Canada's Olympians: Patrick Chan, Figure Skating

A sudden coaching change - even H1N1 - hasn’t derailed Chan

Canada's Olympians: Patrick Chan

Patrick Chan has a typical teenager’s appetite for burgers and fries, a love compounded by his sponsorship by McDonald’s, and by a belief that, as he told Maclean’s this summer, “I don’t have to watch my diet.” But in recent months, the 19-year-old three-time national skating champion and world silver medallist made some major life changes. Not only did he switch coaches barely a month before the Olympics, but the ex-nighthawk is going to bed at a reasonable hour—and he’s eating his veggies.

“I used to eat poor and go to bed late, and the practice days were inconsistent,” Chan said in a conference call last week from his new high-altitude training base in Colorado Springs, Colo. “Now I’m doing everything almost like a robot: eat at the same time, sleep at the same time, over and over. Repetition.” Trusting the plan, he says, “that’s key to overcoming your fears at the Olympics.”

Three women—coaches Lori Nichol and Christy Krall, and his mother Karen Chan—share much of the credit for pulling Chan out of a funk this autumn, the result of a suspected case of H1N1, and a tear in his left calf muscle that wreaked havoc with his early-season training and competition schedule. He placed a dismal sixth at Skate Canada in November, falling three times in his free skate, leaving many to wonder if he could turn things around in time for the Olympics.

Chan’s need for a quadruple jump in his repertoire, even though he admits he’s unlikely to use it at the Olympics, drew him to Krall, his Colorado-based technical specialist. She’s a proponent of Dartfish, a slow-motion video system that lets her analyze his technique and forward the video to Nichol, whose coaching and choreography commitments keep her in Toronto. “I can minimize the amount of attempts and minimize the chances of getting hurt in a fall,” Chan says of Dartfish. “She can pinpoint a mistake instead of guessing what I did wrong.”

Perhaps inevitably, his quest for a quad triggered a separation last month from Don Laws, his long-time Florida-based coach. Laws, in what even Chan concedes was a surprise, resigned just a week before the Canadian national championships last month, saying it was untenable to coach from Florida while Chan was training in Colorado. The split, while amiable on the surface at least, could hardly have come at a worse time. The London, Ont., event was only his second competition of the season and a strong performance was essential to making the Olympics. “I’m not, like, devastated,” Chan said at the time. “You can only move on.”

Stepping into the void was Nichol, Chan’s choreographer, a certified coach, and the woman responsible for his riveting long program, set to the music of Phantom of the Opera. Nichol is well positioned to prevent what Chan calls “paralysis by analysis.” There comes a point where you have to relax, drop the shoulders and let the music take you, he says. “We’re such competitive athletes you sometimes forget the simplest of things. For me, it’s rhythm,” he says. “If I have the rhythm it usually works out great.”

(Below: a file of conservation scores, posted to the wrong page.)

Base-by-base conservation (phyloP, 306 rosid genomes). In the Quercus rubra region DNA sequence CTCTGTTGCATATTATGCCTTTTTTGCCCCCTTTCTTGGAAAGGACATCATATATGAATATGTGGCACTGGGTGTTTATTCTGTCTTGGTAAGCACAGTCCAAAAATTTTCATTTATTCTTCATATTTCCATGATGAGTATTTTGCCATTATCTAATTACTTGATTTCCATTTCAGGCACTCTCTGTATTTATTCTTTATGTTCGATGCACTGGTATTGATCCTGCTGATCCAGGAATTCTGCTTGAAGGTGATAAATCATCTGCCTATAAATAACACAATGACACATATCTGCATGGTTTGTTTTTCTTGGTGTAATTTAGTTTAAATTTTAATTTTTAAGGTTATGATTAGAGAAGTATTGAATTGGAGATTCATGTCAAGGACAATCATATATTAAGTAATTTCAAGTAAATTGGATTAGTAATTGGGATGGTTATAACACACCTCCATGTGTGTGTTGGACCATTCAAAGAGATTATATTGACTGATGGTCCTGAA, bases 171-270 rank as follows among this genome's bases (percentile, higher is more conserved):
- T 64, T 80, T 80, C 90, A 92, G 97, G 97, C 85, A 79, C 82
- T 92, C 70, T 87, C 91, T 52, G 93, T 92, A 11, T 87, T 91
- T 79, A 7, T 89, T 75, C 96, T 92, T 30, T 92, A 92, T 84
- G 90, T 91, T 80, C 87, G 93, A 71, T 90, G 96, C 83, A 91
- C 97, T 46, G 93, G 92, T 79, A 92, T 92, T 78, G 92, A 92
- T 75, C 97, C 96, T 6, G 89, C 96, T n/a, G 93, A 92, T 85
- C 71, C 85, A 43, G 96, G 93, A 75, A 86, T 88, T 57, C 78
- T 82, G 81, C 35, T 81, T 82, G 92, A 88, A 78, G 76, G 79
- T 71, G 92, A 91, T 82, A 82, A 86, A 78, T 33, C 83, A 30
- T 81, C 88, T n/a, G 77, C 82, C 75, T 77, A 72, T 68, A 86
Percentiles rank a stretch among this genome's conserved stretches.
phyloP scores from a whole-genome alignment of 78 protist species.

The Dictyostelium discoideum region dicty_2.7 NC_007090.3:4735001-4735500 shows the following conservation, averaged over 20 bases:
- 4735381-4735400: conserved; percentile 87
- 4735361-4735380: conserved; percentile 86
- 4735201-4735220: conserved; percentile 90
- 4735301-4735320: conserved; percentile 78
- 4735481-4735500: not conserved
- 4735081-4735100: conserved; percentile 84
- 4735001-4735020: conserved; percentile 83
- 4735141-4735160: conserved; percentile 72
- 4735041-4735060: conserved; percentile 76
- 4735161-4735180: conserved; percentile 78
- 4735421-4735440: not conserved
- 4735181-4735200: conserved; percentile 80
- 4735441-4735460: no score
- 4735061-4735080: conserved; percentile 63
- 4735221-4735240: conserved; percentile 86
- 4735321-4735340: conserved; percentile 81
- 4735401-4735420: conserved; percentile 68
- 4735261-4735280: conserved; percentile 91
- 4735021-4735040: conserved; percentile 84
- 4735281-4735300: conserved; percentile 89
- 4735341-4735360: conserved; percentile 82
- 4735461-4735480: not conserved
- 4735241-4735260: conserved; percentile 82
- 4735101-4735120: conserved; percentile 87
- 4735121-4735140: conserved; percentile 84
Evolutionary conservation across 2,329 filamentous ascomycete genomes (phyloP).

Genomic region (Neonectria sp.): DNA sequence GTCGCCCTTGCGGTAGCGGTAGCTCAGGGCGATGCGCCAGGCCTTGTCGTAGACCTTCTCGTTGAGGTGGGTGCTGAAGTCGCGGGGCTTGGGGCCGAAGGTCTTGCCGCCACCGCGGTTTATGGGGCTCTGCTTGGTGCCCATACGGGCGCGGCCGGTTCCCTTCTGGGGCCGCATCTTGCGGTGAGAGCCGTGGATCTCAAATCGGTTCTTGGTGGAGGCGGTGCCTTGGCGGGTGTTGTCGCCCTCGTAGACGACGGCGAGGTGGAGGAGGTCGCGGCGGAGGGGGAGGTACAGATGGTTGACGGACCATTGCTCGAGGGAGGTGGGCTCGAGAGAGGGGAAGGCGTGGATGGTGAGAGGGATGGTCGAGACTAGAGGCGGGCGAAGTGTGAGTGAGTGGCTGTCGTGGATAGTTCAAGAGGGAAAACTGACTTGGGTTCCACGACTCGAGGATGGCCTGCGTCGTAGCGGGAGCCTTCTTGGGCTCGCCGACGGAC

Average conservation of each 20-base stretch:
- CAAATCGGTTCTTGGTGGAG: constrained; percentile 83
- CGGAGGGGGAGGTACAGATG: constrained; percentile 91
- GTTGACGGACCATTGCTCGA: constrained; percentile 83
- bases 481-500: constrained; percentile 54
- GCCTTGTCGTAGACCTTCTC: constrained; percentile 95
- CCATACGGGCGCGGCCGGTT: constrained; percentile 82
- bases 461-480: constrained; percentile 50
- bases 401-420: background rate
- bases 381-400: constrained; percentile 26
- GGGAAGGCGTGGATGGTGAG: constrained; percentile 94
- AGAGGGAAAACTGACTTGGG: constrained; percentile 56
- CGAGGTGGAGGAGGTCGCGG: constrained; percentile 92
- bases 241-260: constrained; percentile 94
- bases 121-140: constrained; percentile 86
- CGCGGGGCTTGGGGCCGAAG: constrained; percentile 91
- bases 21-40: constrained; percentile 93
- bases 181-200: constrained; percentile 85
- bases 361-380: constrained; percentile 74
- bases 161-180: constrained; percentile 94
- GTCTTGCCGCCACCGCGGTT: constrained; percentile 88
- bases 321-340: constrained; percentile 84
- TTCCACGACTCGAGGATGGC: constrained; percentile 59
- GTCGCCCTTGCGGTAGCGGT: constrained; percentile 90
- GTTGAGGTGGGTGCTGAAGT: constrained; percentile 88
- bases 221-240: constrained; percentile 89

Still, the coaching change heaped extra pressure on Chan at the nationals. He seemed tight in the opening moments of his crucial long program, but within 30 seconds he indeed found his rhythm. His jumps gained confidence, his footwork near the end of the program was assured, artistic and enormously complex. He credits the altitude training in Colorado with giving him the stamina and preventing the “face of pain” that can detract from an exhausting long program. “I was so happy after nationals, and relieved,” he says. “Mostly relieved to know that with everything that happened, the great team around me has come together and is working great. I don’t have to fiddle with anything prior to the Olympics. I just have to be consistent,” he says, “and be like a machine.”

After years of male coaches, it’s been an adjustment to have two women, he says. “I’m going to be careful with this subject,” he adds with a laugh. “I’ve had so much fun. Also, they’re much more strict. They’re on my case all the time, making sure I’m eating right, sleeping right . . . skating right.”

Then there’s his mother Karen, who’s often credited with drafting a strategy that’s carried her son to the Olympics. She put him on figure skates 13 years ago at the Granite Club in Toronto, in part to divert her slightly built boy from hockey. “Thank God I was young or I wouldn’t have done it,” he says. “Every day she’d drop me off at the rink; it was just a daily routine.” An after-school activity, he now realizes, was his parents’ way of keeping their high-energy kid out of trouble.

The Olympics weren’t top of mind back then. “It was just to be doing something fun and physical to keep me in shape.” Karen may have had higher aspirations. Though she avoids media interviews, in private conversation she’s as charming and ebullient as her son, and every bit as driven and process-oriented. For all that, Patrick says his mother, and his father Lewis, a lawyer, have never wanted his life to be defined by skating. “My parents aren’t super-strict. Some Chinese parents are very hard on their children, wanting the best for them,” he says. “As long as I work hard and I come out happy, they feel accomplished.”

He may be living “almost like a robot” in advance of the Games, but it’s a plan he endorsed. After all, you go onto the ice alone. If he wasn’t thrown by his coaching switch, that’s because he knows what he wants. “I surround myself with my parents,” he says, “and people I’ve done research on and checked out.” He’s not a robot, but there’s way more steel to Patrick Chan than his skate blades.

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